Richard Vague, the marketing mogul turned Philly investor and Penn gene-therapy research backer, has energy for many problems.
His new book, A Brief History of Doom: 200 Years of Financial Crisis (University of Pennsylvania Press), written with help from economists in several companies and a platoon of writers, makes a persuasive case that the relentless inflation of private debt -- consumer and business borrowing, far larger than government debt -- is what mostly feeds our predictable cycles of exuberant growth followed by commercial decline, bankruptcy, misery, and political unrest.
Written by a practical businessman who made a fortune building up airline-miles credit card programs and other borrowing inducements, the book snappily explores major crises over the past two centuries in the U.S., England, France, Germany, China, and Japan, including the Great Depression.
It is an antidote to the recent Alan Greenspan-Adrian Woolridge book, Capitalism in America: A History, which treats the dry government drama of “the national debt” -- government borrowing -- as the world’s moving force, relegating the tide of home and workplace finance that intimately affects people as mere symptoms.
But Vague leaves his readers to wonder whether anything can be done. If this cycle is, as he suggests, human nature, what good is knowing, except to encourage us to revert to the saving natures of our Depression-era grandparents -- or inspire speculators to find ways to profit from the next blowup?
After he jammed the Shakespeare & Co. bookstore on Walnut Street for a brief talk on May 21, I asked the Society Hill resident, a registered Independent who has donated to candidates of both parties , and talked about running for president someday, what he would have politicians do about private debt.
Does he back liberal loan-forgiveness schemes? Yes, but with conditions.
“For example, I’m in favor of allowing banks to forgive principal on an underwater mortgage in an extraordinary period like 2010, and would give them an extended period to write off the loss they would incur in doing so," says Vague.
But those breaks should have a price -- or who would pay back any loan? "The borrower who gets forgiveness of principal [should] give something in exchange — for example, they could be required to give the lender an equity participation certificate that would entitle the lender to 50 percent of the gain on the future sale of the home.” So both borrower and lender have a stake in what’s owed getting paid, reasonably.
What about the calls by liberal U.S. Sen. Elizabeth Warren (D., Mass.) for student-loan “forgiveness?” "I’m not for government–assisted easy money. I think student loans to attend diploma mills is a bad government-assisted loan program. It only gets people in trouble.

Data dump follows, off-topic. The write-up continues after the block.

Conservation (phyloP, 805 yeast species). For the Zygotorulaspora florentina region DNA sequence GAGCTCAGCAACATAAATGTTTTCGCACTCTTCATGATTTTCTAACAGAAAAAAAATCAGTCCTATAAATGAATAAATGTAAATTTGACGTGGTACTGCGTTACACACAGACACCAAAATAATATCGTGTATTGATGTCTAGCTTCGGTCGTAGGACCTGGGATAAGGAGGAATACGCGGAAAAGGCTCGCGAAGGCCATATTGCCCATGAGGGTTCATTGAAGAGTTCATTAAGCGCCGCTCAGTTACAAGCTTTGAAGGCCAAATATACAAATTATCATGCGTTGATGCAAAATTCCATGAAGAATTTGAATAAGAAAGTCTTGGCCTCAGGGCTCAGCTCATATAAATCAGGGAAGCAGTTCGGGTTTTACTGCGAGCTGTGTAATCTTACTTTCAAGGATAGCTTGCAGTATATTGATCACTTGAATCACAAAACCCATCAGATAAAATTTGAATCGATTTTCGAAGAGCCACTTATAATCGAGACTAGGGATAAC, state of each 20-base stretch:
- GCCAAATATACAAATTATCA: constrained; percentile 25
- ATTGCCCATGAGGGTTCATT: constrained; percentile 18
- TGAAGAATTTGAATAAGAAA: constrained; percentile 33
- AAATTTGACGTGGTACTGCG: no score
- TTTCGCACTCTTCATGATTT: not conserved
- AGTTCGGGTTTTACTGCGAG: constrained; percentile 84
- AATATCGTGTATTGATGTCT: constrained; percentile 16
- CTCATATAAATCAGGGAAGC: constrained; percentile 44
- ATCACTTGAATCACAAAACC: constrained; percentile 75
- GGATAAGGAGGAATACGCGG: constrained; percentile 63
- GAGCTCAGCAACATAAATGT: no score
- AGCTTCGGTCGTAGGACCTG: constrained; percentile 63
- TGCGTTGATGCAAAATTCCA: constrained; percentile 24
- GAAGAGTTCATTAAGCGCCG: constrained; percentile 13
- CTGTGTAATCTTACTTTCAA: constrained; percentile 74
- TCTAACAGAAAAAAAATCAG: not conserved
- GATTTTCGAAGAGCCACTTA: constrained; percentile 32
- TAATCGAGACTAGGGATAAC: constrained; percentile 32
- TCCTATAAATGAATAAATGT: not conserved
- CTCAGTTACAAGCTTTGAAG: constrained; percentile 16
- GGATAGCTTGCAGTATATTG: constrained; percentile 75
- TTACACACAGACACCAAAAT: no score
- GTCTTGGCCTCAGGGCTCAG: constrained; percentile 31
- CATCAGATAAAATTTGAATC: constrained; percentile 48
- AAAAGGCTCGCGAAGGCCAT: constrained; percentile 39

“I am for conservatively structured government-assisted loan programs" to help other policy goals. For example: "Guarantees for solar loans and leases to [small and midsize companies] would do an enormous good at this moment. The lack of long-term financing for solar installations is holding the progress of solar back.”
What about liberal Democrats’ recent call for a 15 percent interest-rate cap on consumer loans? “I’m not big on interest-rate limits, They tend only to drive higher rate lending underground, not eliminate it.”
So should we return to commercial bankers’ old-fashioned regime of tight credit, large down payments, carefully underwritten loans, and high interest rates, even if it costs borrowers more -- or excludes more people and owners with weak credit?
“I am for somewhat higher capital requirements and conservative credit standards. I would hasten to mention, though, that most conservatives I know don’t spend any time advocating for these things — they are more than happy with [highly leveraged transactions, private equity-style risky big-debt loans], especially in a mergers-and-acquisitions context.”
If lenders and borrowers should have to live with their decisions, shouldn’t banks be left to fail, instead of getting government bailouts?
“I’m not for letting systemically important banks [and other lenders] fail if that means they would discontinue operations. Instead, I think the government should rescue these institutions to avoid the harm to the economy,” as federal bankruptcy courts do for troubled companies and consumers.
“But that does not mean that the executives and board should get to keep their jobs," as happened at several big banks in the Bush-Obama big-bank rescues.
By contrast, “as a routine matter through most of my banking career, the regulators would march into a failing bank on Friday afternoon, terminate the CEO and the board, then reopen for business on Monday morning with a replacement CEO. In short order, the regulator would sell or take public that institution to minimize the period of government ownership.”
Vague says lenders, investors, and borrowers find ways around government rules -- so the ones that work best are simple and clear. He notes his book stresses one simple regulatory policy: Government bank examiners need to relentlessly “monitor aggregate loan-volume trends, and use that as an early warning indicator of credit concerns.”
"When loans grow too fast, especially in ratio to [national economic growth, as measured by GDP,] it usually means credit standards have been significantly loosened.
“These changes are usually egregious and easy to spot. For example, when the mortgage banking industry stopped checking on income or employment and no longer required down payments, it was a good time to cut back on lending and short bank stocks."